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Bell v. Paducah Bank and Trust Co.

United States District Court, W.D. Kentucky, Paducah Division

August 31, 2017




         This matter is before the Court on Defendants' Motion to Dismiss (DN 13). The motion has been fully briefed and is ripe for decision. For the reasons stated below, the motion is GRANTED.


         A. Factual Background of the Case

         Defendant Paducah Bank and Trust Company (“Paducah Bank”) provided Plaintiff McCracken Builders, Property & Management, LLC (“McCracken Builders”), which is wholly owned by Plaintiff Dennis Bell (“Bell”), with a $66, 500.00 line of credit secured by a mortgage against one of McCracken Builders' properties on Dixie Street in Paducah (“Dixie Street Property”). (Ellis Aff. ¶ 3(a), DN 14). McCracken Builders paid off the balance of this loan in 2010, but because the terms of the Dixie Street mortgage included an “additional advance” clause allowing for additional loan advances, the mortgage was not released at the time of repayment. (Ellis Aff. ¶ 3(b)-(c)). Later Paducah Bank consolidated two loans held by McCracken Builders with an $82, 500.00 promissory note on March 31, 2011, that was secured by a mortgage against Bell's properties located along 28th Street and Benton Road (“28th & Benton Properties”). (Ellis Aff. ¶ 3(d)). Paducah Bank also provided McCracken Builders with a $10, 868.78 loan on October 6, 2011, that was secured by a second mortgage on Bell's real estate located on 28th Street (“28th Street Property”). (Defs.' Mot. Dismiss 4).

         B. Procedural History of the Case

         When a third party, Kentucky Lien Holdings, LLC, initiated a foreclosure proceeding against a tax lien it held against the Dixie Street Property, Paducah Bank was notified because of its recorded mortgage on that property. (Defs.' Mot. Dismiss 5). Defendant John Ellis (“Ellis”), the loan collection officer for Paducah Bank, consulted Paducah Bank's legal counsel to determine what rights Paducah Bank had with respect to the Dixie Street Property. (Ellis Aff. ¶ 4). Acting upon counsel's advice, Ellis authorized a mortgage claim against the Dixie Street Property. (Ellis Aff. ¶ 4).

         This claim was later withdrawn after McCracken Builders responded asserting that the mortgage against the Dixie Road property was reassigned. (Defs.' Mot. Dismiss 6). McCracken Builders then filed counterclaims alleging that Paducah Bank intentionally forged mortgage documents and used them to try and foreclose on the Dixie Road property. (Defs.' Mot. Dismiss Ex. G, DN 13-8). Paducah Bank moved for summary judgment on those claims, and that motion was granted. (Defs.' Mot. Dismiss 7). McCracken Builders did not appeal this order. (Defs.' Mot. Dismiss 7).

         Paducah Bank later initiated a separate foreclosure proceeding on the 28th Street Property and the 28th & Benton Properties after Plaintiffs defaulted on both the March 2011 and October 2011 loans. (Ellis Aff. ¶ 7). Both of those foreclosure actions were filed in McCracken Circuit Court. (Defs.' Mot. Dismiss Ex. E, DN 13-6; Defs.' Mot. Dismiss Ex. J, DN 13-11). Plaintiffs filed counterclaims in that action alleging that Paducah Bank forged documents to fraudulently foreclose on their property. (Defs.' Mot. Dismiss Ex. J, ¶¶ 9-11). Paducah Bank successfully moved for summary judgment on all claims in December of 2015. (Defs.' Mot. Dismiss 7). Neither McCracken Builders nor Bell appealed that adverse state-court decision. (Defs.' Mot. Dismiss 8).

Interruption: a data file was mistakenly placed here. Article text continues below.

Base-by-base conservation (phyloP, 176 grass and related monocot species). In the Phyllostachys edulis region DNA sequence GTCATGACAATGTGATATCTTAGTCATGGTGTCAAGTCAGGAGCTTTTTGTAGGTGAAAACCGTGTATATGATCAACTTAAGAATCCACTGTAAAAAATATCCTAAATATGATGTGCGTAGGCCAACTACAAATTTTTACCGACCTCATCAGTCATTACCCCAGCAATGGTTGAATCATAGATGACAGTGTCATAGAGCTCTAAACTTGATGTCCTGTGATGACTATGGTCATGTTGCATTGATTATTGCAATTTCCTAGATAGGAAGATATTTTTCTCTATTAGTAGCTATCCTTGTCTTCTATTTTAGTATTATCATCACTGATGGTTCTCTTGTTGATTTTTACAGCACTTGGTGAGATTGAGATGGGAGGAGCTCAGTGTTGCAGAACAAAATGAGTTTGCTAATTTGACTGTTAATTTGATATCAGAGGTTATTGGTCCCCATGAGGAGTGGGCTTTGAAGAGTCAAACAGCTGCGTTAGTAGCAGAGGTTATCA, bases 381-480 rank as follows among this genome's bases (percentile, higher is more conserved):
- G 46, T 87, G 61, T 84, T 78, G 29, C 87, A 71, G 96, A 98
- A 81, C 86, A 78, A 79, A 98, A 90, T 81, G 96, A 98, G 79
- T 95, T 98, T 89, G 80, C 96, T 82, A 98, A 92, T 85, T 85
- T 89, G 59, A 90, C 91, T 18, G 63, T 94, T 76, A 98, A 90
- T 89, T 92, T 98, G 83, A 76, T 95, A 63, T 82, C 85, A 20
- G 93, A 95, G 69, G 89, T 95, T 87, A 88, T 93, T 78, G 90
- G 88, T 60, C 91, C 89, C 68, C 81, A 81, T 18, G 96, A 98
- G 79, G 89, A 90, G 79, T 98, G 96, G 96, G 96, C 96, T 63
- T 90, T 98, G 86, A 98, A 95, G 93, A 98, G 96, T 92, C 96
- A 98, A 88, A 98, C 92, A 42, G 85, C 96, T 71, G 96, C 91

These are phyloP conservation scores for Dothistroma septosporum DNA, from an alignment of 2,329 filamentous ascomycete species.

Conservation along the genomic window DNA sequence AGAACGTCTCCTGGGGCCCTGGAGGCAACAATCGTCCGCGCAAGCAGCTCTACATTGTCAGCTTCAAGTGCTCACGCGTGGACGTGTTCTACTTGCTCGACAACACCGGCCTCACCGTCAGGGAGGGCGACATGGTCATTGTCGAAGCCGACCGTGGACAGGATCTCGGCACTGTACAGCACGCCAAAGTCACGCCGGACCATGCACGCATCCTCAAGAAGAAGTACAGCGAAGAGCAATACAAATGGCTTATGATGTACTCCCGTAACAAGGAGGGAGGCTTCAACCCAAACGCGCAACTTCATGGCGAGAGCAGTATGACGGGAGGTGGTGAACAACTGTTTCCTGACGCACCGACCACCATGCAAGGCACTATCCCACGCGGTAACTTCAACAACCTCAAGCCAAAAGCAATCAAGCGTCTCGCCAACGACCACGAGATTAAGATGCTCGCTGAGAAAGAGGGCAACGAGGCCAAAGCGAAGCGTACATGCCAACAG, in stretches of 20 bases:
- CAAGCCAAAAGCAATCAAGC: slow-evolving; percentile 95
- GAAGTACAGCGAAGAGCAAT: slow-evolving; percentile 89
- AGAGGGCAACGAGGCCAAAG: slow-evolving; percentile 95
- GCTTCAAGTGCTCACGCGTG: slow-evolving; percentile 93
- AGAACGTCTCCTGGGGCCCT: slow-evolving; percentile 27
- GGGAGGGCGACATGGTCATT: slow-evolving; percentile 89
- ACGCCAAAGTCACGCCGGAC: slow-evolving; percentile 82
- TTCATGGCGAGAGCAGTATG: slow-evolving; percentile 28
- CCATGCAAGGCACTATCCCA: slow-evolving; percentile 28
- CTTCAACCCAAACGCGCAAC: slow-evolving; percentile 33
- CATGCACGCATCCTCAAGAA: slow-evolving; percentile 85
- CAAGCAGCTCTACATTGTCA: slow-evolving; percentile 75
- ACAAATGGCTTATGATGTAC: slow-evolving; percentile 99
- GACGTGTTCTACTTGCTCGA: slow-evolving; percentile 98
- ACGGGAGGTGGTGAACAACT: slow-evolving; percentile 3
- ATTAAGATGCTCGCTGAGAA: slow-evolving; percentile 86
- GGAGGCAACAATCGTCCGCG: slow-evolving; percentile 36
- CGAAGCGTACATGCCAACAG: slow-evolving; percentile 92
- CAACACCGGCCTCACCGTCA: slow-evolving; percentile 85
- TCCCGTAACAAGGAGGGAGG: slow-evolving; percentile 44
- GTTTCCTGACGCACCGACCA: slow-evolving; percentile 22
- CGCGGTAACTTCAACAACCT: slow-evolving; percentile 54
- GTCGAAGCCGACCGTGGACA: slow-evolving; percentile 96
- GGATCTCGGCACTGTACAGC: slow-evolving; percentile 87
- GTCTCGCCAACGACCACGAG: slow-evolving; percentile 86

On August 5, 2016, Plaintiffs filed this suit to recover damages from the fraud and other violations of state and federal law they allege that Defendants committed in the pursuing the aforementioned mortgage claims. (Compl. ¶¶ 40, 41, 43, 91, DN 1). Defendants have moved to dismiss the claims asserted against them based on res judicata, judicial privilege, and their reliance on advice of counsel. (Defs.' Mem. Supp. Mot. Dismiss 10-15, DN 13-1). In addition, Defendants argue that Plaintiffs' claims should be dismissed because Defendants had a bona fide mortgage claim on the Dixie Street mortgage, and Plaintiffs have failed to state claims under Kentucky's Residential Mortgage Fraud Act, the Fair Debt Collection Practices Act, or the Racketeer Influenced & Corrupt Organizations Act. (Defs.' Mem. Supp. Mot. Dismiss 15-23). Finally, Defendants argue that McCracken Builders has suffered no damages arising from the Bank's assertion of a mortgage claim. (Defs.' Mem. Supp. Mot. Dismiss 23).


         Upon a motion to dismiss for failure to state a claim pursuant to Fed.R.Civ.P. 12(b)(6), the Court “must construe the complaint in the light most favorable to plaintiff[], ” accepting all of the plaintiff's allegations as true. League of United Latin Am. Citizens v. Bredesen, 500 F.3d 523, 527 (6th Cir. 2007) (citation omitted); Ashcroft v. Iqbal, 556 U.S. 662, 679 (2009). Under this standard, a plaintiff must provide the grounds for its entitlement to relief, which “requires more than labels and conclusions, and a formulaic recitation of the elements of a cause of action.” Bell Atl. Corp. v. Twombly, 550 U.S. 544, 555 (2007). A plaintiff satisfies this standard when it “pleads factual content that allows the court to draw the reasonable inference that the defendant is liable for the misconduct alleged.” Iqbal, 556 U.S. at 678. A complaint falls short if it pleads facts that are merely “consistent with a defendant's liability” or if the facts do not “permit the court to infer more than the mere possibility of misconduct.” Id. at 678-79. The allegations must “‘show[] that the pleader is entitled to relief.'” Id. at 679 (quoting Fed.R.Civ.P. 8(a)(2)).


         A. Rooker-Fe ...

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